A NUCLEAR-FREE southern Africa is at last a real possibility. Late last month South Africa retreated from a decade-long antagonism to international inspection of its atomic facilities. South Africa may or may not once have intended to divert the product of its efforts to fueling a bomb. But now that President P.W. Botha promises to sign the Nuclear Non-Proliferation Treaty and permit the International Atomic Energy Agency to examine its previously top secret uranium enrichment plant, diversion could prove exceedingly difficult.
The agency already monitors South Africa's two French-built power reactors near Cape Town and has long been permitted to audit activities at a small American-supplied research reactor near Pretoria. But until now, President Botha and his predecessors have steadfastly refused to open the enrichment plant to outsiders. Its operations have effectively been shrouded in secrecy.
Because of South Africa's refusal to open the plant and its failure to sign the Non-Proliferation Treaty, the United States, other atomic powers, and most of the countries of Africa have suspected South Africa of constructing, or at least being able to build, a bomb. That is the impression that South Africa itself has long wanted to convey.
In the 1970s, South African Cabinet ministers hinted that they wanted to join the exclusive club of bomb builders - the US, the Soviet Union, Britain, France, China, Israel, and possibly Pakistan and India. Unlike the 134 nations that have signed the Non-Proliferation Treaty since its drafting in 1970, South Africa since 1976 has rejected all overtures to legitimize its operations.
In the late 1970s, too, Soviet and US satellites discovered what could have been a testing facility in the Kalahari Desert. South Africa denied that it was such a site, but work on it soon ceased. Then, in 1979, a US satellite detected a light flash characteristic of low-yield nuclear explosions. Experts speculated that either the South Africans or the Israelis (who had long cooperated with South Africa in the nuclear field) had been testing a small bomb. But no other forms of surveillance provided conclusive evidence that a device had been detonated.
A special US scientific committee decided that since there had been no increased radiation levels, the satellite could have been hit by a tiny space fragment. Moreover, since late 1979 there has been no renewed suspicion of South African success in this critical area.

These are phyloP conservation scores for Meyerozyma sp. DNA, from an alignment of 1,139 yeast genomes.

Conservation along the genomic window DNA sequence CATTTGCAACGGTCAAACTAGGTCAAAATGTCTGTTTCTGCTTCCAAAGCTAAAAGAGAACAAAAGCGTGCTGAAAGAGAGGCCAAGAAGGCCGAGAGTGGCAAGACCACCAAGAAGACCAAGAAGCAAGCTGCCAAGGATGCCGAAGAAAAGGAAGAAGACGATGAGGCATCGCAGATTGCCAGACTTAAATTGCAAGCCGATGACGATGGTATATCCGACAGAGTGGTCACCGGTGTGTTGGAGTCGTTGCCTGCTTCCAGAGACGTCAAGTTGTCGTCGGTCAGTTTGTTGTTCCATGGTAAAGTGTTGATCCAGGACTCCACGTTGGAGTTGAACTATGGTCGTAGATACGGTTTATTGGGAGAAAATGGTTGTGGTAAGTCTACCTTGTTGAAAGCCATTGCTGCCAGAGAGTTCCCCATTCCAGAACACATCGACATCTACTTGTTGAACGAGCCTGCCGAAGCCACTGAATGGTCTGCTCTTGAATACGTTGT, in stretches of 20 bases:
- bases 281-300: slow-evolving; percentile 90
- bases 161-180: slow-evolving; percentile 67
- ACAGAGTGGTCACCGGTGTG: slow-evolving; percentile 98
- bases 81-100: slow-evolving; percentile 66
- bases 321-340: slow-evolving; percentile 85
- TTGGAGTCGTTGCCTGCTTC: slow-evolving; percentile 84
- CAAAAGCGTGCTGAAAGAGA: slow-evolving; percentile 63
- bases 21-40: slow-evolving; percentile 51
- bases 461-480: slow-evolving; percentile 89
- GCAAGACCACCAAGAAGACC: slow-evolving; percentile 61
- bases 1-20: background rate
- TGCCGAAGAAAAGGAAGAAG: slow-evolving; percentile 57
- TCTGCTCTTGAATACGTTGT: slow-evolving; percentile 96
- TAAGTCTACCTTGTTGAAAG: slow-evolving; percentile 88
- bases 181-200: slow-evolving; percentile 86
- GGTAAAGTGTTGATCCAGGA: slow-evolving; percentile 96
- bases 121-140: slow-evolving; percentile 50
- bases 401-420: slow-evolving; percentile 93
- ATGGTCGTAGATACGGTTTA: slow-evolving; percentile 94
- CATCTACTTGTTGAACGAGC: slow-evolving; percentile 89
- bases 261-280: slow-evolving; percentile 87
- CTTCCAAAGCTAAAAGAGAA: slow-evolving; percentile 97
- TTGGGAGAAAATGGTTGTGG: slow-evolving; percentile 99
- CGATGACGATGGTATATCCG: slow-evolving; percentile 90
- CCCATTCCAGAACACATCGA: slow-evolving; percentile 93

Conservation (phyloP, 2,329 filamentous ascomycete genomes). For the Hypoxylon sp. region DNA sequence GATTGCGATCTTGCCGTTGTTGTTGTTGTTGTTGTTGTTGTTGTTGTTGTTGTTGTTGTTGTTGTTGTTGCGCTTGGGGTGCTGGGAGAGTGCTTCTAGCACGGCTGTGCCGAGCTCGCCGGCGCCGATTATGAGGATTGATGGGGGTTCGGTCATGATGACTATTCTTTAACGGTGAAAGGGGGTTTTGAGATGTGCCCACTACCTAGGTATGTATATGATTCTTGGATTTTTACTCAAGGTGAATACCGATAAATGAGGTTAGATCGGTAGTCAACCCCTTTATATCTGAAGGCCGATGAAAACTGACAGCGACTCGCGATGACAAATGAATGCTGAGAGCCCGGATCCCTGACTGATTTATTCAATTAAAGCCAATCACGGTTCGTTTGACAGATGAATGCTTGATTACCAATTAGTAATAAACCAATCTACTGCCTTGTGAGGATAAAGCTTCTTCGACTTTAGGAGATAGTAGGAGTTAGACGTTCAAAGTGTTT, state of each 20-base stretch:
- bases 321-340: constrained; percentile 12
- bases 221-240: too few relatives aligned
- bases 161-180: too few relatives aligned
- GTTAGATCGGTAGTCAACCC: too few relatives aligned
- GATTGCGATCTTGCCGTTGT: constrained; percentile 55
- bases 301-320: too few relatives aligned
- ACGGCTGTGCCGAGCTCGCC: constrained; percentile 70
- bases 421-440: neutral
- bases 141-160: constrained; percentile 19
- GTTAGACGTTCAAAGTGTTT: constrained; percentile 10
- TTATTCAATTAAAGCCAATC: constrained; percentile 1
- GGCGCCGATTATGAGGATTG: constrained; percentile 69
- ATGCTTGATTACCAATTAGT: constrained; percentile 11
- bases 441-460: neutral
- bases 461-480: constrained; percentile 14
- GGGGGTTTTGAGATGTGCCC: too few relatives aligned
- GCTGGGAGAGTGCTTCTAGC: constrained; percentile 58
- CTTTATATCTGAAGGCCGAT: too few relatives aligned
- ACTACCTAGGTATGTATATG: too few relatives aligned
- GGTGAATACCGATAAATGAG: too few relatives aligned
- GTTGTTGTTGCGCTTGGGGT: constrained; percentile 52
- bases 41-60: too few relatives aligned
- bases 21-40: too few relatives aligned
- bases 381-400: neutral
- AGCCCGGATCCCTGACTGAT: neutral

South Africa is a major producer of uranium, largely as a byproduct of gold. It processes it as well, but no longer markets or otherwise controls the output of Namibia's Rossing mine, one of the largest in the world.
As a white minority government threatened by an angry black majority, South Africa presumably wanted ostentatiously to reserve its right to develop nuclear weapons as a last defense against external attack or indigenous revolt.
But on whom would whites drop a bomb? If locally, they themselves would doubtless be harmed. On neighboring black states? Again, even a fortress white South Africa could not have escaped both physical and diplomatic fallout. The uselessness of a nuclear option for whites, however beleaguered, has always seemed obvious to outsiders. Now the government seems to have accepted that argument.
There are two other less compelling reasons why South Africa acted so boldly and responsibly last month. Many of the countries belonging to the agency had planned to vote to end South Africa's membership at their September meeting in Vienna. South Africa would not have wanted to lose its access to the agency's technical expertise. Second, signing the treaty would greatly please the West and imply that white South Africans were, in at least one respect, good international citizens.
A better reputation is one of the ways white South Africa will benefit from a public decision not to pursue the nuclear armaments option. Cynically, Pretoria acknowledges that its conventional forces are sufficiently powerful to cope with present and foreseeable levels of internal violence, and with any Africa-mounted attacks from across its borders. The futility of building a bomb with no realistic target on which it could be dropped is also acknowledged.
When Mr. Botha formally agrees to sign the treaty and does so, it will mark South Africa's international maturity. If it happens, it will also signify a new willingness to cooperate with the West.
Robert I. Rotberg is academic vice-president for arts, sciences, and technology at Tufts University.